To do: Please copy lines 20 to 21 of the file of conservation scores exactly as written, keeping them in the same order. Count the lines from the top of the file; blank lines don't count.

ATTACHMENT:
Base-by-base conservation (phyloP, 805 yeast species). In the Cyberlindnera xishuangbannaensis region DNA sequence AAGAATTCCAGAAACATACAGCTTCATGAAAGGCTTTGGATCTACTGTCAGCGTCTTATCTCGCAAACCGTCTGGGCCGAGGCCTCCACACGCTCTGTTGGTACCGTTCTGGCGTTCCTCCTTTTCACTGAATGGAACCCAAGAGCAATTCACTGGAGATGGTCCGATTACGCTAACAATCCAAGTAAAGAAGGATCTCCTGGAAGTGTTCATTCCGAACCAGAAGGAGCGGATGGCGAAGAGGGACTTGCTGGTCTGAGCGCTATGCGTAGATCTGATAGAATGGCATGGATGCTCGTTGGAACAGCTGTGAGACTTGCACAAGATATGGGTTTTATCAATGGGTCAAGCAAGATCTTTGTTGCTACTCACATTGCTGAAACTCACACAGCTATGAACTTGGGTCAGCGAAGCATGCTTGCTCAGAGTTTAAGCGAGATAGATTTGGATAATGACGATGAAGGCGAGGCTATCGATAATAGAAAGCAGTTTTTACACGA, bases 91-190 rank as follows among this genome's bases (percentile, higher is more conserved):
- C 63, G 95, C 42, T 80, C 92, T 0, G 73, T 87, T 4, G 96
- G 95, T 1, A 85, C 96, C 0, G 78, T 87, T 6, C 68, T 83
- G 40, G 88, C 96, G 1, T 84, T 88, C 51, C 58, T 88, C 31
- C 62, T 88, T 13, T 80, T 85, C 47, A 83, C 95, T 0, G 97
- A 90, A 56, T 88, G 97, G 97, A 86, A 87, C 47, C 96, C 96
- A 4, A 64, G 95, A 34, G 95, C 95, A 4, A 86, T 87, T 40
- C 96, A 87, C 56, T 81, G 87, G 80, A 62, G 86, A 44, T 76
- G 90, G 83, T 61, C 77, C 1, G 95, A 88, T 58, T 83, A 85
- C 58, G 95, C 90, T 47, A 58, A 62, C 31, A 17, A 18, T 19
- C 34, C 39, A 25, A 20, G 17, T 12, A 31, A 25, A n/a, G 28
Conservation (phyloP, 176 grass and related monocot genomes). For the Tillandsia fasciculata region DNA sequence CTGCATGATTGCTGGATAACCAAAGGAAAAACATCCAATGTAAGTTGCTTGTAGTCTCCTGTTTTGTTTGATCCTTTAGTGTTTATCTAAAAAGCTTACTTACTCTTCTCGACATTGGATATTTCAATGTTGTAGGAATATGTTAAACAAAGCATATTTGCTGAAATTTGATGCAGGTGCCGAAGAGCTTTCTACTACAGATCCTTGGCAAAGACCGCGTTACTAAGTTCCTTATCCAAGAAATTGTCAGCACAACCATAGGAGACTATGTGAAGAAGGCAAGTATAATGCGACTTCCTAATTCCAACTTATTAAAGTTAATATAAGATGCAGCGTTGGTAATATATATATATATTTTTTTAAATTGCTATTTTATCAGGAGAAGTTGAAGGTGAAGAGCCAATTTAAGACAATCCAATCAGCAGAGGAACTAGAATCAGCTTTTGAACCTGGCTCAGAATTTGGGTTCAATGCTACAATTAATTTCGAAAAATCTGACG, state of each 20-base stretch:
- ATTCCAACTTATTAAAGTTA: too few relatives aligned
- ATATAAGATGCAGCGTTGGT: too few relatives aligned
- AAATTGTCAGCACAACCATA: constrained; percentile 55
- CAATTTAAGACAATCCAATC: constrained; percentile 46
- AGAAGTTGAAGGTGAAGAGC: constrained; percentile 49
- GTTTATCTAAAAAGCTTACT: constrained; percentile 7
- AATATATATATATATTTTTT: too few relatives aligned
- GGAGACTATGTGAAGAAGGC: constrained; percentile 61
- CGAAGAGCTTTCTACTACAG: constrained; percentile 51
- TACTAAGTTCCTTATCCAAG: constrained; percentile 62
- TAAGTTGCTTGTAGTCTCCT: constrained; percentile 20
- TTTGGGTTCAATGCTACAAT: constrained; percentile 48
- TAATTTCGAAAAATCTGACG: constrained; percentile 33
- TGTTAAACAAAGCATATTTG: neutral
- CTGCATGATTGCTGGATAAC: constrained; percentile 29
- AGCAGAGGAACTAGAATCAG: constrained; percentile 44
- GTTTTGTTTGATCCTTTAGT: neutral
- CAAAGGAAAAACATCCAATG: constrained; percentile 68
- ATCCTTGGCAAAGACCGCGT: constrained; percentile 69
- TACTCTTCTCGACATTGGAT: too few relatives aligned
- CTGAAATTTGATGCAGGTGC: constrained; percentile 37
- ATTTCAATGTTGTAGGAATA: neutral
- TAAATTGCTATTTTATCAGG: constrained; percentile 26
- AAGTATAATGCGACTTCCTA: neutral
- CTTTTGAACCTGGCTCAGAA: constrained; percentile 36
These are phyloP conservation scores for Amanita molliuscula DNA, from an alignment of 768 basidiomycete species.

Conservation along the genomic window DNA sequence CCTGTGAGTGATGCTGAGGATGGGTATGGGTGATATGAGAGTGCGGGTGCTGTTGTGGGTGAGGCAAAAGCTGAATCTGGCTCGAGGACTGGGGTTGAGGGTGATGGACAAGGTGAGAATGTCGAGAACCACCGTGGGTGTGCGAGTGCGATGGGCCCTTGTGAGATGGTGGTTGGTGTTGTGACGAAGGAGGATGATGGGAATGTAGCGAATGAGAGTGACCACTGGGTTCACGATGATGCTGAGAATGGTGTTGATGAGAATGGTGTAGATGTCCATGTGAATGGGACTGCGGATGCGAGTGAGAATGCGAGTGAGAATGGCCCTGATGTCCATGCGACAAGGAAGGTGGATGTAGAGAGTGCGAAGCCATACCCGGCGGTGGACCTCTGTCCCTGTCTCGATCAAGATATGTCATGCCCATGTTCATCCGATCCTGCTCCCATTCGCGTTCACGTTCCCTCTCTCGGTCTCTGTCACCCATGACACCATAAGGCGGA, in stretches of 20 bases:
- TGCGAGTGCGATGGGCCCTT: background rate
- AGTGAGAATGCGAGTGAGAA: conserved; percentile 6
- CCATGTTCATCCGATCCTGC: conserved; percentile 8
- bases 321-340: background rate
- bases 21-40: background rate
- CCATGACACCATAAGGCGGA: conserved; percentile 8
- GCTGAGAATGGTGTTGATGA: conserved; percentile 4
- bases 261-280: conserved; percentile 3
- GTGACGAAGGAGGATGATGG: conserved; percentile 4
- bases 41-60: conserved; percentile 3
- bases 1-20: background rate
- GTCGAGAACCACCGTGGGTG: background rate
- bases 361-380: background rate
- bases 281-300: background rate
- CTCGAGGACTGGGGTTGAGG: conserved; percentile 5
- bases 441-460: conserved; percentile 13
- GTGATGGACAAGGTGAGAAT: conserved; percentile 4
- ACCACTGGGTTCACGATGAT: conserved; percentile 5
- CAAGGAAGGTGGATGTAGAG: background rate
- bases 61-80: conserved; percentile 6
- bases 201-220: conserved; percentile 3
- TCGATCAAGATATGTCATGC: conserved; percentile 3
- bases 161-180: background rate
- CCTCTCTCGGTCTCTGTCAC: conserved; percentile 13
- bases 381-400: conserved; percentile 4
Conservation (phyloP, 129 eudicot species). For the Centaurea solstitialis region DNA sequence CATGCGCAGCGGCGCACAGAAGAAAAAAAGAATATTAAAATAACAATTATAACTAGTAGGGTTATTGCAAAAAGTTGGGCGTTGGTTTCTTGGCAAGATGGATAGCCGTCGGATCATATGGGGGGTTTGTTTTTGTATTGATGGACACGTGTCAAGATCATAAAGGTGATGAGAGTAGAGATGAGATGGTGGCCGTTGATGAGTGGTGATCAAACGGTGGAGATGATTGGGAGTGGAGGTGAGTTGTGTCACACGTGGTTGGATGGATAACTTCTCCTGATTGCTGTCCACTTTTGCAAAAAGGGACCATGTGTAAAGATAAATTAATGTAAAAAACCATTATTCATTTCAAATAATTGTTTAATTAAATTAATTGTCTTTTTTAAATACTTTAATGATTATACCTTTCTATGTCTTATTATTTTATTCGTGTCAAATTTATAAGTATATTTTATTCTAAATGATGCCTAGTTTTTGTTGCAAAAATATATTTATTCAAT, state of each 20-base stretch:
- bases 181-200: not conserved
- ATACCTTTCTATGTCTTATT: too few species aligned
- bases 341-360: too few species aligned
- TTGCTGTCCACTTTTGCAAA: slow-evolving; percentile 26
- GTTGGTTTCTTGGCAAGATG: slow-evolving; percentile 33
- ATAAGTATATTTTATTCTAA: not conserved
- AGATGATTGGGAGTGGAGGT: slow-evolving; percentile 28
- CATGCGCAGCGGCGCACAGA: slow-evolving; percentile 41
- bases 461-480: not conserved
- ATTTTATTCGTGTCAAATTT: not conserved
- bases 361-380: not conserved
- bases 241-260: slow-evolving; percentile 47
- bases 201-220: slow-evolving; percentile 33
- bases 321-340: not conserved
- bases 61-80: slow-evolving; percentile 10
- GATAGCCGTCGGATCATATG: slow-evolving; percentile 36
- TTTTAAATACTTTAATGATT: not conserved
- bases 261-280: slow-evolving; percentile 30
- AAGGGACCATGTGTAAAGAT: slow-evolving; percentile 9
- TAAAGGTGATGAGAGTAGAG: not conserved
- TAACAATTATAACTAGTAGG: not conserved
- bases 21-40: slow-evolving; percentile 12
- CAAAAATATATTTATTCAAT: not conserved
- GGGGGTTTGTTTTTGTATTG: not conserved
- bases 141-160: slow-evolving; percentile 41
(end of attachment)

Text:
- GGAGACTATGTGAAGAAGGC: constrained; percentile 61
- CGAAGAGCTTTCTACTACAG: constrained; percentile 51